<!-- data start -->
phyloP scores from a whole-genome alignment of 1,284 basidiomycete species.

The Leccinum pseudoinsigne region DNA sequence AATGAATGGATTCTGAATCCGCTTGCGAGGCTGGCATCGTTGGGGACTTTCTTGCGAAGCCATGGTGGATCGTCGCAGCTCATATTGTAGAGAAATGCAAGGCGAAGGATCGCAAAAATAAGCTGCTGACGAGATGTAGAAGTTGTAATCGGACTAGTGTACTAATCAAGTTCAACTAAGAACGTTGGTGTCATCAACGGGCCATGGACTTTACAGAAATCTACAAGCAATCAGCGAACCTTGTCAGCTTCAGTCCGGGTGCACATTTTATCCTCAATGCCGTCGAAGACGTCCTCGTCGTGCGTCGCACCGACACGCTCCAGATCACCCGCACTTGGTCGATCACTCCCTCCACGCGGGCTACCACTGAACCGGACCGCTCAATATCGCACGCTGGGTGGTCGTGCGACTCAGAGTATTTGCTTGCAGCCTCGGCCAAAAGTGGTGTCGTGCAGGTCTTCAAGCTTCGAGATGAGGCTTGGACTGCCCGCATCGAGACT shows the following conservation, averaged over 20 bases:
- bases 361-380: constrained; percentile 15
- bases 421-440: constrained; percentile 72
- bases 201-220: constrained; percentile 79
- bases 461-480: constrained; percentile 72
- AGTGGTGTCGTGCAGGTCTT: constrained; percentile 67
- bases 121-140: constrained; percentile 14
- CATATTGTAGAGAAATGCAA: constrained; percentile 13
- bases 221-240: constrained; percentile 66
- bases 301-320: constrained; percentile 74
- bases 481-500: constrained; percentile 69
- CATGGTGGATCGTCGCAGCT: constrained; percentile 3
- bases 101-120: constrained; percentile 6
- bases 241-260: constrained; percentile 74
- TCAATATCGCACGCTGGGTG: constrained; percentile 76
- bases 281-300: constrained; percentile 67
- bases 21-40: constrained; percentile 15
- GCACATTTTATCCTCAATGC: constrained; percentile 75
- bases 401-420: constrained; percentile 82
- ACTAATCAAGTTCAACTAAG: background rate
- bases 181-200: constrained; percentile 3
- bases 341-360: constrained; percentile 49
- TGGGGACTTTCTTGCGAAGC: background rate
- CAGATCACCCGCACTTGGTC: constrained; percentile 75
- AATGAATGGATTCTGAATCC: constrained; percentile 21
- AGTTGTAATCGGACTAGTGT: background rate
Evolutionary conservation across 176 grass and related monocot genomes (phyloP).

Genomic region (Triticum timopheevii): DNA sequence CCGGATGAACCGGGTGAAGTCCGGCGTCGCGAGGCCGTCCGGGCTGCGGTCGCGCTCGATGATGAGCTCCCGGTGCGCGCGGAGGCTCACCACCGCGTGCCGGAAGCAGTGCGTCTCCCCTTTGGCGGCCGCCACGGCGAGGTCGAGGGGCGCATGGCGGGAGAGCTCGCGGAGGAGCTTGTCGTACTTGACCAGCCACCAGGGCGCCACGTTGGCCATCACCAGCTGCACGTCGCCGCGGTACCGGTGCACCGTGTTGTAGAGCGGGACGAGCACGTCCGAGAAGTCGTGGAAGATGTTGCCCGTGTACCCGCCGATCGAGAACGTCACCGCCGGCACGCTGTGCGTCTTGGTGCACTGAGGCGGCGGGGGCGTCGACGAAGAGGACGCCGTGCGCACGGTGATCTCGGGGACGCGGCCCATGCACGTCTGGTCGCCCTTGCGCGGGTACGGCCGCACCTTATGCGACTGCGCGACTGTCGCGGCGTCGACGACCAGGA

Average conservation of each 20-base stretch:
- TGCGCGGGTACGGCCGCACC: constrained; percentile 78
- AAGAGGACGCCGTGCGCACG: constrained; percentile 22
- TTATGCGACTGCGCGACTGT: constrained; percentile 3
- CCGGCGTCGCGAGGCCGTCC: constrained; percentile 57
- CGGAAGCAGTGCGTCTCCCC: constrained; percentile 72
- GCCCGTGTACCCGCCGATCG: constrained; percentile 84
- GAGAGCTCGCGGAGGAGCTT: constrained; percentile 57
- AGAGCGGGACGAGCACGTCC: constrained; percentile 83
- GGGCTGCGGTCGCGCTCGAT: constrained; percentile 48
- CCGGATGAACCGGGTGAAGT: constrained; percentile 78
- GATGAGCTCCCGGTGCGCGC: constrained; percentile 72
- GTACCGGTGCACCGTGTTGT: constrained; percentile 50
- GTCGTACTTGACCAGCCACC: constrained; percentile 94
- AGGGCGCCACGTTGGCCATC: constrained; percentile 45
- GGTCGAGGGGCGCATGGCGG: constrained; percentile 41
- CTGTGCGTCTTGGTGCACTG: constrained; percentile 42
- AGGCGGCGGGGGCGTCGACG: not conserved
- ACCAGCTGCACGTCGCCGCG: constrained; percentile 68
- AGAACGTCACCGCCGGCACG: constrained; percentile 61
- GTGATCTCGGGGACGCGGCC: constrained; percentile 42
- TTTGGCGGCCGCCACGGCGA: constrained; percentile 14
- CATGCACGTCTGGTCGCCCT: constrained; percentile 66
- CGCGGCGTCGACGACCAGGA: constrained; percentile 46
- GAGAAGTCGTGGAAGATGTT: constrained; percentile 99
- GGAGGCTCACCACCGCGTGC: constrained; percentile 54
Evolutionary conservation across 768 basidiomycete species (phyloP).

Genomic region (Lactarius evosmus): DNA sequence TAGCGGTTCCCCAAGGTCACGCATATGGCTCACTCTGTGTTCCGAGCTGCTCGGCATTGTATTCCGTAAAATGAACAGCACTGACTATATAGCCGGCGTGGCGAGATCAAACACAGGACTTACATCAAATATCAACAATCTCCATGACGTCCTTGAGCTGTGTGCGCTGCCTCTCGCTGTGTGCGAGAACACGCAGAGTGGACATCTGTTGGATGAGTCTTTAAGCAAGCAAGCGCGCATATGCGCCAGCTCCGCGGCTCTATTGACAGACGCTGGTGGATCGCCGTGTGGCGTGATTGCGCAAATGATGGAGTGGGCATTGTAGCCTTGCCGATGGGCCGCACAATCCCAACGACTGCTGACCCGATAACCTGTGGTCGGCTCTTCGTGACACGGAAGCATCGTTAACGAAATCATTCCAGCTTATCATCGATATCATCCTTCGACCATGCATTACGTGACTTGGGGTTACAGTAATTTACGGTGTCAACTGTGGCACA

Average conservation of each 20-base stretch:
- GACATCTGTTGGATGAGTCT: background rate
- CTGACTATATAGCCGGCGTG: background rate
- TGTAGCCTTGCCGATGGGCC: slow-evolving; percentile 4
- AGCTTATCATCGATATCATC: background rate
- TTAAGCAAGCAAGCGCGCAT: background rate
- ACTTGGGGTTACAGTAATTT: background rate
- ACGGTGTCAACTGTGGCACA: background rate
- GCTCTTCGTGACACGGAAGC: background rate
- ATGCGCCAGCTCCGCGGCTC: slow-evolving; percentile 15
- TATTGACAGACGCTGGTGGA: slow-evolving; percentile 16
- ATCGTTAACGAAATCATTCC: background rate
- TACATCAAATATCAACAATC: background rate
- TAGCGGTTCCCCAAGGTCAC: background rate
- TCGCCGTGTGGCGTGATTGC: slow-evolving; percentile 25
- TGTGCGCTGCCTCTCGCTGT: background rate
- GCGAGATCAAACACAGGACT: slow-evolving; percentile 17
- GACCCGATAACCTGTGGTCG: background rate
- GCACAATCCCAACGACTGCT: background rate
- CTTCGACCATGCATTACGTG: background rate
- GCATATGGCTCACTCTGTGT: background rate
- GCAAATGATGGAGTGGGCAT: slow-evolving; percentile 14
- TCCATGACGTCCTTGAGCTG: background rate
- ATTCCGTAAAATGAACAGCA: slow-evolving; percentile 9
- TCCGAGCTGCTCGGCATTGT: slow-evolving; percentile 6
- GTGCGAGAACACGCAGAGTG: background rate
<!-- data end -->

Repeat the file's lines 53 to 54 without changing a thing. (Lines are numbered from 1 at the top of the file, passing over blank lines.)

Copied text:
- CGCGGCGTCGACGACCAGGA: constrained; percentile 46
- GAGAAGTCGTGGAAGATGTT: constrained; percentile 99